West Coast correspondent Erin Vail returns to nerd out with me and Devin over Star Wars: The Last Jedi (0:00-23:20). Then they poke gentle fun at The Post for being, well, not unsubtle (23:20-38:50). Before she leaves, Erin drops a few pop culture recommendations of her own (38:50-end).
For more Erin content, check out her podcast, writing for The Prompt and consistently delightful Twitter feed.
Listen here and subscribe on iTunes and Spotify.
The most thought-provoking aspect of my trip to see Star Trek Beyond this morning wasn’t the movie itself, which indulges in many of the most tired tropes of the 21st century sci-fi blockbuster but nonetheless offers a charming summer diversion. I’ll have more to say about it in a moment, but first, I have to acknowledge the (unintended?) portentousness of a short interstitial that played just before the lights went down at my screening. The clip features Simon Pegg, who’s played Scotty in all three recent Star Trek movies and also co-wrote the script for this one with Doug Jung, earnestly thanking the audience for seeing the movie in theaters, and imploring us to continue doing so in order to preserve the medium’s cultural vitality for future generations.
First things first: many who showed up to the first two installments in this rebooted franchise haven’t returned for this threequel, which will barely crack $150 million at the domestic box office, let alone come within striking distance of the original’s $257 million or the sequel’s $228 million. That meager figure is in line with a dismal summer at the box office — only a few big-ticket blockbusters have ignited, and critics are raising an increasingly furrowed eyebrow at the sorry state of Hollywood’s summer offerings. (Now You See Me 2: I didn’t.) It’s safe to say that, even as the statement appears reductive, movies are struggling — and there’s no way Pegg doesn’t realize it. Why else would he record a video of himself thanking people for seeing his aggressively marketed tentpole movie? It’s not as if Star Trek Beyond lacks brand recognition or built-in interest. If Star Trek Beyond were an inarguable masterpiece or a surefire smash, such a video would be the equivalent of Taylor Swift gasping with fake awe as she collects her 97th music award. Instead, it feels like an acknowledgment: This movie doesn’t work quite well enough to right the ship of a downbeat summer at the movies.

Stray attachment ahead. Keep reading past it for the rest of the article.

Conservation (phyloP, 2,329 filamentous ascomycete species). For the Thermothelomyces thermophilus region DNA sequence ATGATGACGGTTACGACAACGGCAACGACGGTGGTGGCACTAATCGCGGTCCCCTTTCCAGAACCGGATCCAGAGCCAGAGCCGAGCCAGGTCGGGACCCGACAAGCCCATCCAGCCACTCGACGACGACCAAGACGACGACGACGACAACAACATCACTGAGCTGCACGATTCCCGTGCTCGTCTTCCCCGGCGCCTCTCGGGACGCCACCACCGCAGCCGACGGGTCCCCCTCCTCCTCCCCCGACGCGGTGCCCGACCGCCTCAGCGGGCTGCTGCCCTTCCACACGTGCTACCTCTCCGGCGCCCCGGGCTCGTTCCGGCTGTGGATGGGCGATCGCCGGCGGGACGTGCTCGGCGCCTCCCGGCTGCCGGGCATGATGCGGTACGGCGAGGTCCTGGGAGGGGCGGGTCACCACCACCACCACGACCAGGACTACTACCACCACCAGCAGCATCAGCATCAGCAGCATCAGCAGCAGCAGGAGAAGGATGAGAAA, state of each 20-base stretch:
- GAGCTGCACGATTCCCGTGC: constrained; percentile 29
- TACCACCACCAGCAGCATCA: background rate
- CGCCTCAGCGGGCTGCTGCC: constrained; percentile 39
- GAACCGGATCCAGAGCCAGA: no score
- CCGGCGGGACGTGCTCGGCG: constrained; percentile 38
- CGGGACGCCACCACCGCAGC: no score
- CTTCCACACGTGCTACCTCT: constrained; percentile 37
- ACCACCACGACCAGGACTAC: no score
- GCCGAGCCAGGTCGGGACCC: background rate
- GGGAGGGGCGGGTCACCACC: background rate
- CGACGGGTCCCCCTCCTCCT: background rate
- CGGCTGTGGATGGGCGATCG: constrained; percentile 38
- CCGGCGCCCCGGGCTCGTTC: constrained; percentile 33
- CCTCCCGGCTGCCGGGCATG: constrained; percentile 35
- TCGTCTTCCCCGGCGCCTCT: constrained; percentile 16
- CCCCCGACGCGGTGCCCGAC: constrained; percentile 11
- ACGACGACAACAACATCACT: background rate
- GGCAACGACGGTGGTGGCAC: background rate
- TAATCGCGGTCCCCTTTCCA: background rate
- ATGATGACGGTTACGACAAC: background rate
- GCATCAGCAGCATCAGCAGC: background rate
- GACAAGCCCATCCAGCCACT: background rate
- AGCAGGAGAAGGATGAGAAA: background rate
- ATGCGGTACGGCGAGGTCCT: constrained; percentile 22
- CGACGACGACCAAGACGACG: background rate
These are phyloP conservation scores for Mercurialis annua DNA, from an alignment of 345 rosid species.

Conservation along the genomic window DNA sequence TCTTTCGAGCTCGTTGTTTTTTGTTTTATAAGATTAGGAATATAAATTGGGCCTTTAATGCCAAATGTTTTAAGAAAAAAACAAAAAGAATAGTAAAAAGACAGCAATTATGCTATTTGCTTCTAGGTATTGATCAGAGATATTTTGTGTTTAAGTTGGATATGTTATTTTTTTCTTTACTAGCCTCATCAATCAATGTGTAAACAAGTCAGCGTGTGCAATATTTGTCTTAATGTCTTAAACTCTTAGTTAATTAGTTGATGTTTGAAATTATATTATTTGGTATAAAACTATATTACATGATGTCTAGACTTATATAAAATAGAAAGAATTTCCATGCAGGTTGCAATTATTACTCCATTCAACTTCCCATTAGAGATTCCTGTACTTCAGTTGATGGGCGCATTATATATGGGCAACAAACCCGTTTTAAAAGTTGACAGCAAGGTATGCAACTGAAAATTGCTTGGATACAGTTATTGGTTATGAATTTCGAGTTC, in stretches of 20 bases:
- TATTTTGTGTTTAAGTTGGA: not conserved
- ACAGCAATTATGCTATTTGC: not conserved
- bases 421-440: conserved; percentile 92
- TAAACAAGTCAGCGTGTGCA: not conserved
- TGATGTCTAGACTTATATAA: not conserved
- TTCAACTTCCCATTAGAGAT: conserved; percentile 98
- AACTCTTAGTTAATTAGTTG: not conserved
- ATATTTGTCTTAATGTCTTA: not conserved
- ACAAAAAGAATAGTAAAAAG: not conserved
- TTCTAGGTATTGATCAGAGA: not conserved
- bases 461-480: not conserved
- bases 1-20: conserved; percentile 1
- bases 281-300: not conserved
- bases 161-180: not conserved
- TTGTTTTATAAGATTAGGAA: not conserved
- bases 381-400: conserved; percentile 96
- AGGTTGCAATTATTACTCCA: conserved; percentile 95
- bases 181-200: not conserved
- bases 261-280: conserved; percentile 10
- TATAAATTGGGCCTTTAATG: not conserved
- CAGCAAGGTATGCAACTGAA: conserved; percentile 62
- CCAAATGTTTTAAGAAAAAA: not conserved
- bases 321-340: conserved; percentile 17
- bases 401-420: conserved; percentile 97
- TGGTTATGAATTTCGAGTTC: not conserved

I’m not the right age to have Star Wars imprinted on my DNA. I’m too young to have seen the original movies when they stormed theaters from 1977 to 1983, and too old to look past the tonal and narrative flaws of the prequels. Star Wars: The Force Awakens is a movie I wasn’t particularly clamoring for and didn’t really need. I like the originals just fine and found the prequels interesting as a fill-in-the-blanks exercise, but the cultlike devotion to the franchise has always eluded my grasp.
That’s not to say I wasn’t swept up in the multimillion dollar hype machine for this decade-in-the-making sequel, the first Star Wars movie produced without the guiding hand of creator George Lucas. I’d have to be made of stone not to feel some enthusiasm the sight of the movie’s young stars Daisy Ridley and John Boyega parading across the late-night talk shows or the typically taciturn Harrison Ford grinning from ear to ear at the climax of the teaser trailer. But I watched approvingly from the margins, regarding the entire spectacle as another uncomfortable mix of creativity and commerce. I never fully engaged with the excitement, even as I recognize, respect and appreciate that others did.
(Avoid reading the rest of this review until you’ve seen the movie. I spoil some things.)